The Jewish Ethicist: Limits of Protest
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The Jewish Ethicist: Limits of Protest

The Jewish Ethicist: Limits of Protest

Should I boycott my daughter's fashion show?

by

Q. My teenage daughter is very proud that she has been hired as a model for a fashion show, and she would like me to come. I have always considered these shows demeaning to women, and boycott them on principle, but my daughter doesn't really understand this and will be deeply insulted if her mother doesn't attend.

A. I commend your instincts. There's nothing wrong with women's clothing designers showcasing their new creations for potential customers, but most of these shows have men present and are showing off the models more than the clothes. Judaism recognizes the importance of beauty in strengthening the attraction between husband and wife, but our ideal of modesty completely rejects the idea of flaunting our bodies before anyone, and certainly before strangers.

It follows that boycotting these events as an act of protest, even if you personally are interested only in the designs, makes an important statement. The Talmud tells us that anyone who has the ability to make an effective protest and fails to do so bears responsibility for the lapses of others. The reason is that his or her silence will be interpreted as condoning wrongdoing.

"Anyone who has the ability to protest his family members and failed to protest, bears responsibility for his family members. Towards the residents of his city -- he bears responsibility for the residents of his city. Towards the whole world -- he bears responsibility for the whole world." (1)

The source for this responsibility is the concept of mutual responsibility, in Hebrew "arvut." The book of Leviticus describes the dangers which befall us if we abandon and despise God's commandments. Among the tragedies, it tells us (Leviticus 26:37), "And each man will stumble over his brother, as if before the sword, yet no one is chasing. And you will have no ability to stand before your enemies." The Talmud explains that this means that "each man stumbles in the sin of his brother -- this teaches that all Israel are responsible for each other." (2) It seems unfair that one person should suffer for the sins of another, but it is understandable if we believe that each person is responsible for encouraging others to follow a constructive path in life.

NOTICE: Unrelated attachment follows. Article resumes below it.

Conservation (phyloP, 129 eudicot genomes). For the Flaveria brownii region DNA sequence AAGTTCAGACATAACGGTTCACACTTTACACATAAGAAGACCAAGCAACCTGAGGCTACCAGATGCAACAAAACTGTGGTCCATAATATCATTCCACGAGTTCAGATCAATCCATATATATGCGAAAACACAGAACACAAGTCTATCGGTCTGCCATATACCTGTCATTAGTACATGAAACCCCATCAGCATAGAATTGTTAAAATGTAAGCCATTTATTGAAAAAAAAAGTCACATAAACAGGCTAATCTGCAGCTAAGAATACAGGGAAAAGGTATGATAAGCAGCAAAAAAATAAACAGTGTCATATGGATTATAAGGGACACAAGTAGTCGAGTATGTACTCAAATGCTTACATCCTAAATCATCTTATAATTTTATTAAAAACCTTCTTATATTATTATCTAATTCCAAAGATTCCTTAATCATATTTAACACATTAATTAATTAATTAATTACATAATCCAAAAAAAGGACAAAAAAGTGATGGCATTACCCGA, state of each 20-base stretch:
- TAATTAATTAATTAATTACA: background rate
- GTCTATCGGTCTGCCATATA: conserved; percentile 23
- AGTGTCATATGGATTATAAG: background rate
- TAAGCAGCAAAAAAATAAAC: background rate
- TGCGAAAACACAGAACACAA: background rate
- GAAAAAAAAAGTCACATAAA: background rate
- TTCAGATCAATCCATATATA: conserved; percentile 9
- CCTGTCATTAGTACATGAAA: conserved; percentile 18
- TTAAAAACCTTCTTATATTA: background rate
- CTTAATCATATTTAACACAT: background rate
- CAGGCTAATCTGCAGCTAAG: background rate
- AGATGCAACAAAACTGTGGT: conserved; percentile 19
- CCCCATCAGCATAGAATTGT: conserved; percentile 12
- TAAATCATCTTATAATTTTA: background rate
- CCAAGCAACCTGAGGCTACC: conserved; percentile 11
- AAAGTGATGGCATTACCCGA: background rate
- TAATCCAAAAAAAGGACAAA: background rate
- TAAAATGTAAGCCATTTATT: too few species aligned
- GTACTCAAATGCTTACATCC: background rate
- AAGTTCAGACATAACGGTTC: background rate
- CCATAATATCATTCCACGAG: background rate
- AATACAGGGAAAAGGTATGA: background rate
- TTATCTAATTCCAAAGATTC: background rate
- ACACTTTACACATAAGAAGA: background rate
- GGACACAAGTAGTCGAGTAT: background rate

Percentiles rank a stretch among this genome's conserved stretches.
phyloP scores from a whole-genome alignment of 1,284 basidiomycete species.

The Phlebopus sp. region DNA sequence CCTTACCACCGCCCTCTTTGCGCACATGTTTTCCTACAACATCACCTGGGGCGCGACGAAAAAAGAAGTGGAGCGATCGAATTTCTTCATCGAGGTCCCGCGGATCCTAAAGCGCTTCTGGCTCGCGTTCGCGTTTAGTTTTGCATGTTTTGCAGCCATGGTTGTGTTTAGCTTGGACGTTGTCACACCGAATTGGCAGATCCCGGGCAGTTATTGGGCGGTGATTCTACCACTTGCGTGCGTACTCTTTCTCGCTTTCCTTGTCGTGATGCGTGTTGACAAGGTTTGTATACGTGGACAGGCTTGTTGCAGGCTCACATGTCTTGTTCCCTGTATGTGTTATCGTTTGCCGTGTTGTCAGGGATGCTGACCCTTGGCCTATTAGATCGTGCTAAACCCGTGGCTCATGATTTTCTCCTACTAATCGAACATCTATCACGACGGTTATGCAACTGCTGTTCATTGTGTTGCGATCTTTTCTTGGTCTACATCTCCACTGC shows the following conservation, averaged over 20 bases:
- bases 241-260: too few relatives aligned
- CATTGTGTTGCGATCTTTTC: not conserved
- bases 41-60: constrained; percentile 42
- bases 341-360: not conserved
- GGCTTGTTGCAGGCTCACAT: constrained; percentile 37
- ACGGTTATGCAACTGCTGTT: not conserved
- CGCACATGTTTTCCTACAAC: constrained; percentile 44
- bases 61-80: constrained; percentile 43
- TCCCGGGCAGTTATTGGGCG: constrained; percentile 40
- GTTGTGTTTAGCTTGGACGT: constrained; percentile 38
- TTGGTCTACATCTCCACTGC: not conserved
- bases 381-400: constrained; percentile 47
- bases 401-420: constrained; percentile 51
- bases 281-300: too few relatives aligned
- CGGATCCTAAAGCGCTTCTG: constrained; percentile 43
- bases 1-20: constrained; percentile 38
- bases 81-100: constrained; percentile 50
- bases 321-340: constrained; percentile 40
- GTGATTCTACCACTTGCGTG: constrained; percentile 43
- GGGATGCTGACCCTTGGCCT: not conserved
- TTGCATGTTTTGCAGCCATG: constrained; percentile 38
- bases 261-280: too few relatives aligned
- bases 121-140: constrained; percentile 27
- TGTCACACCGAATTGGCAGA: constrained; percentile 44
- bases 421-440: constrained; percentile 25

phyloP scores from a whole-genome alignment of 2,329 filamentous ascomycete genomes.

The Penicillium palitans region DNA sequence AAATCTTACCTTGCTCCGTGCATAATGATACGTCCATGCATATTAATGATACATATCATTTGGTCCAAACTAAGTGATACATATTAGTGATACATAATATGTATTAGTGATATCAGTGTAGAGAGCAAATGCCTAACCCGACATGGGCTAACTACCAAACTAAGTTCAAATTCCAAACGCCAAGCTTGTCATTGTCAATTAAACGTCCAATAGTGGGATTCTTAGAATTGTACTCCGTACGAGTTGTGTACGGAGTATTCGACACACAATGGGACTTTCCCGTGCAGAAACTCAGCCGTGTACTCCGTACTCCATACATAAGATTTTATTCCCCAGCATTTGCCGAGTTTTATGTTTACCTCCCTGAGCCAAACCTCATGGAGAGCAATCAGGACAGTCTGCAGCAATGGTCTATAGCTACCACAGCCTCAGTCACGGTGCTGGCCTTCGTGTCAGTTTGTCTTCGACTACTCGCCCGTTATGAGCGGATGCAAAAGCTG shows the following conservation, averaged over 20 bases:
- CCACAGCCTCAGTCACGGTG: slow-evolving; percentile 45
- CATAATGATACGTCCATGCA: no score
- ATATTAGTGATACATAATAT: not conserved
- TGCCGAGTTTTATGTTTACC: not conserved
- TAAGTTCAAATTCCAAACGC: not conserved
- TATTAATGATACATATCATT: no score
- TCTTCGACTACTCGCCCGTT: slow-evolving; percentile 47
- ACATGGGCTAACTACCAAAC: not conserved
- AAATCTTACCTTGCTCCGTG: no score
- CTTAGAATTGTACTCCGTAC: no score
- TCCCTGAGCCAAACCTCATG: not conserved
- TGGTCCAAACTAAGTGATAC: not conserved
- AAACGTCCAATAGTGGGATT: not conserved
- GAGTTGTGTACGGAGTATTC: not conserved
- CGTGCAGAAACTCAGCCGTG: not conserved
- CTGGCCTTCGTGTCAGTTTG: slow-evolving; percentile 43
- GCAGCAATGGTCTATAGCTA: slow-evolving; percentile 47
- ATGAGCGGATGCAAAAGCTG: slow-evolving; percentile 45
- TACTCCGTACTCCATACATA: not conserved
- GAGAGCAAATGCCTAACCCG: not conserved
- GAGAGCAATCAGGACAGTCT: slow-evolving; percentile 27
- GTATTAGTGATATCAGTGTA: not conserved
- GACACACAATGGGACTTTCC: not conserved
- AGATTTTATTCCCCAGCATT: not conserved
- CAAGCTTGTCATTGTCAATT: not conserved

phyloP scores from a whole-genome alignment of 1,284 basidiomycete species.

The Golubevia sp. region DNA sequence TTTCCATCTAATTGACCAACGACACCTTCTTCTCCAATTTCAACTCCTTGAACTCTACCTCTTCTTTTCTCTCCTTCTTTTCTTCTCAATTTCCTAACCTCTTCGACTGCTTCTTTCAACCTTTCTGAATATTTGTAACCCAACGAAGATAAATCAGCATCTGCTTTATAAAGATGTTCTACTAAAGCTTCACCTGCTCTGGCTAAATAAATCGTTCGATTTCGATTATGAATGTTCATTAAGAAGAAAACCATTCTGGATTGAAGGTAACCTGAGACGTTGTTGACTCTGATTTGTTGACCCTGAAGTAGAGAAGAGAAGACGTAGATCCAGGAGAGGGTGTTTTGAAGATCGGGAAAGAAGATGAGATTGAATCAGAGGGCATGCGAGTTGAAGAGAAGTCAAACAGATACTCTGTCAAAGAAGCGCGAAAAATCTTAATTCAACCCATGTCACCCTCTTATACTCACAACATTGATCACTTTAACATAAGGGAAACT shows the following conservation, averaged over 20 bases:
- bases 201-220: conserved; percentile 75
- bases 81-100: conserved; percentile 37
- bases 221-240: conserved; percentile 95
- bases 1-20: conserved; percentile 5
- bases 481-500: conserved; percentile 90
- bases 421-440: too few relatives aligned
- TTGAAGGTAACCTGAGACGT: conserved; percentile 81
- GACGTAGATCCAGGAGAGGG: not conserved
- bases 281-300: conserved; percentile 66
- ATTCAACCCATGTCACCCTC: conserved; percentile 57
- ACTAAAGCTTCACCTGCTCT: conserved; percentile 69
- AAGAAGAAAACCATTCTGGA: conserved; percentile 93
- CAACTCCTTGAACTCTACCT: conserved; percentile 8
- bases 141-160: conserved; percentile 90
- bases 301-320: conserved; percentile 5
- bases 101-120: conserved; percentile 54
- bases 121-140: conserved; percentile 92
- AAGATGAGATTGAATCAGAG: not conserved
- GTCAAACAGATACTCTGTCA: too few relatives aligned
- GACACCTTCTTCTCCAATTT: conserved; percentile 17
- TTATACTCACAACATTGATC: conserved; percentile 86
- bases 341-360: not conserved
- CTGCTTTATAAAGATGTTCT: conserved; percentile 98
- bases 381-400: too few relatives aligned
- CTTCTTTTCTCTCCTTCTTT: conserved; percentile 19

The Talmud then goes on to explain that this responsibility is particularly great for a person's family members. And Maimonides writes that one of the most difficult things to atone for is showing insufficient care for the moral education of children. He counts among transgressions that are unique obstacles to repentance "one who sees his child in a corrupt lifestyle and doesn't protest, for his child is in his control and if [the parent] were to protest [the child] would withdraw; so if it is as if he actually causes [the child] to transgress. And this also includes anyone who has the ability to protest what others are doing, whether many or few, and didn't protest but rather abandoned them in their failure." (3)

So we must acknowledge that boycotting this demeaning event has an important educational message. Against this, however, we must notice a consistent condition mentioned in these admonitions of our sages. The first passage we cited opens: "Anyone who has the ability to protest." Maimonides explains that the parent is encouraging wrongdoing because "if [the parent] were to protest, [the child] would withdraw." The responsibility to protest is conditioned on the ability to make an effective protest.

But when our protest is likely to be unproductive, or counterproductive, we have to respond accordingly. The Talmud also teaches: "Just as it is a mitzvah for a person to say something that will be heard, so it is a mitzvah for a person not to say that which will not be heard." (4) This too applies particularly to a child, and Jewish law teaches that a person who rebukes a grown child too sternly may also be guilty of inducing him to transgress. A servant of the great sage Rabbi Yehuda the Prince saw a man spanking his grown son; she uttered, "This man should be placed under a ban, for he transgresses the commandment "Don't place stumbling block before the blind," and this refers to someone who hits a grown son." (5)